Survey of general practice audit in Leeds.BMJ 1991; 302 doi: https://doi.org/10.1136/bmj.302.6773.390 (Published 16 February 1991) Cite this as: BMJ 1991;302:390
- S J Webb,
- A C Dowell,
- P Heywood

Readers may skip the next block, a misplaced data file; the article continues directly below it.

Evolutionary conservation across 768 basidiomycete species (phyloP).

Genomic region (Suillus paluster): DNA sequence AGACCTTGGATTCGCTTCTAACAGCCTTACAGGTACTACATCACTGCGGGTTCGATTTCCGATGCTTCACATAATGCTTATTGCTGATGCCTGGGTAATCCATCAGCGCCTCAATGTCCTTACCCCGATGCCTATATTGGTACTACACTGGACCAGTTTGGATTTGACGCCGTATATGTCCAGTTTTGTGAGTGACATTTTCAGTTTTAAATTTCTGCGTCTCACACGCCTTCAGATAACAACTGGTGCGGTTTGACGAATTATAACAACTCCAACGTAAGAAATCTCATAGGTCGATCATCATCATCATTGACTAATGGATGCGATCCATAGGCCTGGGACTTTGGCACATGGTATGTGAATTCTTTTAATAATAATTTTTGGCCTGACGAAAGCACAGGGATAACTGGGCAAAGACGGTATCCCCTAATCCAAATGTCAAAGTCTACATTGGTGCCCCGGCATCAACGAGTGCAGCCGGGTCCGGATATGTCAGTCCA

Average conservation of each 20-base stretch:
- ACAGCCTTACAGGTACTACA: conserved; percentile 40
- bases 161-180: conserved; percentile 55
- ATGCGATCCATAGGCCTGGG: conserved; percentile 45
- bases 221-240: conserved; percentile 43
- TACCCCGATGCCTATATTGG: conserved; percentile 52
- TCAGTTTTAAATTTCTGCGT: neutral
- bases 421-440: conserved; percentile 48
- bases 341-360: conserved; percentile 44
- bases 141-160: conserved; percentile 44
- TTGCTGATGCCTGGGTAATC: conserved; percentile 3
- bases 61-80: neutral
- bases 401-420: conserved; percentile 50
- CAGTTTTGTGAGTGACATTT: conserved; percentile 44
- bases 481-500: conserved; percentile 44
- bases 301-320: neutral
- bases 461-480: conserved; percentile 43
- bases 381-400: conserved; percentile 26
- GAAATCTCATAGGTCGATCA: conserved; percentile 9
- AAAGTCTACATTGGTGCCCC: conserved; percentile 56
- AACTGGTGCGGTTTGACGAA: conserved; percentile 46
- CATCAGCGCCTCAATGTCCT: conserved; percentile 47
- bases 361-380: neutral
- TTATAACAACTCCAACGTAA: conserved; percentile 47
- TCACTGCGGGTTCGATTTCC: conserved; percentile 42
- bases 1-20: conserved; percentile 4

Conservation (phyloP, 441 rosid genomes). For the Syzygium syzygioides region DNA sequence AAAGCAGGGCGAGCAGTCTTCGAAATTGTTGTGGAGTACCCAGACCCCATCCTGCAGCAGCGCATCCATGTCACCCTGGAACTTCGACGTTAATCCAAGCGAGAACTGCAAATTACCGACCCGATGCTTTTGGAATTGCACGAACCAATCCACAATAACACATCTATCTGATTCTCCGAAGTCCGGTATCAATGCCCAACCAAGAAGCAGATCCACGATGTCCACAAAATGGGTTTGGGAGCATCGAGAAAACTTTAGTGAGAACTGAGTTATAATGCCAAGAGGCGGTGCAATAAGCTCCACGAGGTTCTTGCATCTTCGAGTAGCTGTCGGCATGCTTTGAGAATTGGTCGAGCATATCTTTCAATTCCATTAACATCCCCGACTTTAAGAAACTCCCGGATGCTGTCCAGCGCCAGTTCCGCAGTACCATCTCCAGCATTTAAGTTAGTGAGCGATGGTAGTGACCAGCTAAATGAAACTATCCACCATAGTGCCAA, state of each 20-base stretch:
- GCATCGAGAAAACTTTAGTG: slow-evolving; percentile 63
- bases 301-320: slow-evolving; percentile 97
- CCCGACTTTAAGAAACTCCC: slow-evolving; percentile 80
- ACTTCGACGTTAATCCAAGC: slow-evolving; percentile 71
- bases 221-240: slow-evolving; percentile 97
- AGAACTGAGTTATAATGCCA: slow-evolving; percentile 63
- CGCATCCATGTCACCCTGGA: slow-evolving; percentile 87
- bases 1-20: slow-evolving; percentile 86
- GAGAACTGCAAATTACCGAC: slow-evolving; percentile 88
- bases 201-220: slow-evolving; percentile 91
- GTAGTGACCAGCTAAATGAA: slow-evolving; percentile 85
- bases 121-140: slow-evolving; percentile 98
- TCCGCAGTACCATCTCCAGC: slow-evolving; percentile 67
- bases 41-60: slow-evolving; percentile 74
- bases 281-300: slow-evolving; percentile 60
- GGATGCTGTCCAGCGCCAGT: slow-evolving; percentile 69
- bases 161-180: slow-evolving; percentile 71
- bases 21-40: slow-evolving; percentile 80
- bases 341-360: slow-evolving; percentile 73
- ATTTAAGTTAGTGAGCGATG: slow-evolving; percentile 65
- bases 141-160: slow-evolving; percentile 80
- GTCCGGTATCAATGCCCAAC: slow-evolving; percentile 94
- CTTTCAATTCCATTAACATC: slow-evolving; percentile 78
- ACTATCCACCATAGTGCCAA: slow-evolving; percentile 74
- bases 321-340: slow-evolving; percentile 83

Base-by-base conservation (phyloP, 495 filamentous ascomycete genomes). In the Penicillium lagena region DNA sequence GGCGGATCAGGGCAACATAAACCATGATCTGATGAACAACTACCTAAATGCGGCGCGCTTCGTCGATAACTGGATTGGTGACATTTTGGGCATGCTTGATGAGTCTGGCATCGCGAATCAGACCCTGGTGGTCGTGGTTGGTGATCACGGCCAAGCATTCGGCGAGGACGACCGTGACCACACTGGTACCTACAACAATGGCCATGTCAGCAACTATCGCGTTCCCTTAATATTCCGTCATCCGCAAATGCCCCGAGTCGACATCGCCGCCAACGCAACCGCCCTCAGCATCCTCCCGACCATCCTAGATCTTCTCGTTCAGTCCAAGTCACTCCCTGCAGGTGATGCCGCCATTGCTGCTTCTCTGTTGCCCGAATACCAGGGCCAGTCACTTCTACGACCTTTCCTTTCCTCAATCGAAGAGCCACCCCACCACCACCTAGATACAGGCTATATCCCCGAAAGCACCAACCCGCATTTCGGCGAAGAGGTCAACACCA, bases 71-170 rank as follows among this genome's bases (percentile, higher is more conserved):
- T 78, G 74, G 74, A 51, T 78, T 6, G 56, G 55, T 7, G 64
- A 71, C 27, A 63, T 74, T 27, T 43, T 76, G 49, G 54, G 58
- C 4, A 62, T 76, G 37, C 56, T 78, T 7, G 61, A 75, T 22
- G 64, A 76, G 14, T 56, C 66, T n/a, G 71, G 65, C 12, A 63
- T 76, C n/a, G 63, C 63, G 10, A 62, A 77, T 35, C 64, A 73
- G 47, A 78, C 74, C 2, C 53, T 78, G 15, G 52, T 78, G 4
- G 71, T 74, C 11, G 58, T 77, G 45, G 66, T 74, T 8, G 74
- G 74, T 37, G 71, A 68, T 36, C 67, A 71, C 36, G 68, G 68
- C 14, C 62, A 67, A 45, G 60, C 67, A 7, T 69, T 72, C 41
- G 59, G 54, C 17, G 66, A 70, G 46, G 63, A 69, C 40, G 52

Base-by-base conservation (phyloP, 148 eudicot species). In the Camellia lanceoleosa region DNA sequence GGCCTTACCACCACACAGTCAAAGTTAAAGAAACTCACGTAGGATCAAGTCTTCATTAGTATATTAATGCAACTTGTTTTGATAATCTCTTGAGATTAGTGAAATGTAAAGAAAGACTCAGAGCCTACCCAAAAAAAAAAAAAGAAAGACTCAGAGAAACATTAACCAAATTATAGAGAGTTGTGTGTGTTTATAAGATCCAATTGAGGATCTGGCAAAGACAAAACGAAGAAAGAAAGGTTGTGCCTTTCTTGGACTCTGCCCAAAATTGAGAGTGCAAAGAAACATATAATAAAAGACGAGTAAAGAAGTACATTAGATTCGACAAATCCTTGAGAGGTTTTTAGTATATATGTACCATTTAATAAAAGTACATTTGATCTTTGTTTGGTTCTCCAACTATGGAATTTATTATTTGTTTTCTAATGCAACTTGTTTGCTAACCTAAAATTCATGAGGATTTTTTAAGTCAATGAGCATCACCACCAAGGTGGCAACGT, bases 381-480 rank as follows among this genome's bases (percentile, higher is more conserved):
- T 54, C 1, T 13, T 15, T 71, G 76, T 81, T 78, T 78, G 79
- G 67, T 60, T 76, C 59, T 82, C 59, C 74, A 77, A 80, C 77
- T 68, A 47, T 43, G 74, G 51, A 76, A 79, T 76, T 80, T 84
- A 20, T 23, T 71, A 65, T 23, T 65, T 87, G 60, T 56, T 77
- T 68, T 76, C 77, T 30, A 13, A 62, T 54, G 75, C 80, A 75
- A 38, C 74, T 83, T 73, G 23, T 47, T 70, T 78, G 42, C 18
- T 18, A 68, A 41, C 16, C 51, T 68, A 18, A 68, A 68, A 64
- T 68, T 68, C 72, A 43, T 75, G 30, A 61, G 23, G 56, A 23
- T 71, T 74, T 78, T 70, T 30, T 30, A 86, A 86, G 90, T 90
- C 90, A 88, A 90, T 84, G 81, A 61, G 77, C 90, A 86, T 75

OBJECTIVE--To determine general practitioners' attitudes to medical audit and to establish what initiatives are already being undertaken; to define future ideas for audit and perceived difficulties in implementing audit in primary care. DESIGN--Analysis of responses to a self administered postal questionnaire. SETTING--Urban conurbation with a population of about 750,000. PARTICIPANTS--386 general practitioners on the general medical list of Leeds Family Practitioner Committee. MAIN OUTCOME MEASURES--Extent of recording of practice activity data and outcome measures and clinical data, use of data, and audit performed; ideas for audit and perceived difficulties. RESULTS--317 doctors responded to the questionnaire (individual response rate 82%) from 121 practices (practice response rate 88%). In all, 206 doctors thought that audit could improve the quality of care; 292 collected practice activity data, though 143 of them did not use it. A total of 111 doctors recorded some outcome measures, though half of them did not use them. Varying proportions of doctors had registers, for various diseases (136 had at least one register), disease management policies (60 doctors), and prescribing policies. In all, 184 doctors met monthly with other members of the primary health care team. CONCLUSIONS--Much poorly focused data collection is taking place. Some doctors have experience in setting up basic information systems and practice policies, and some audit is being performed. The family health services authorities need to take seriously the perceived difficulties of time, organisation, and resources concerned with audit.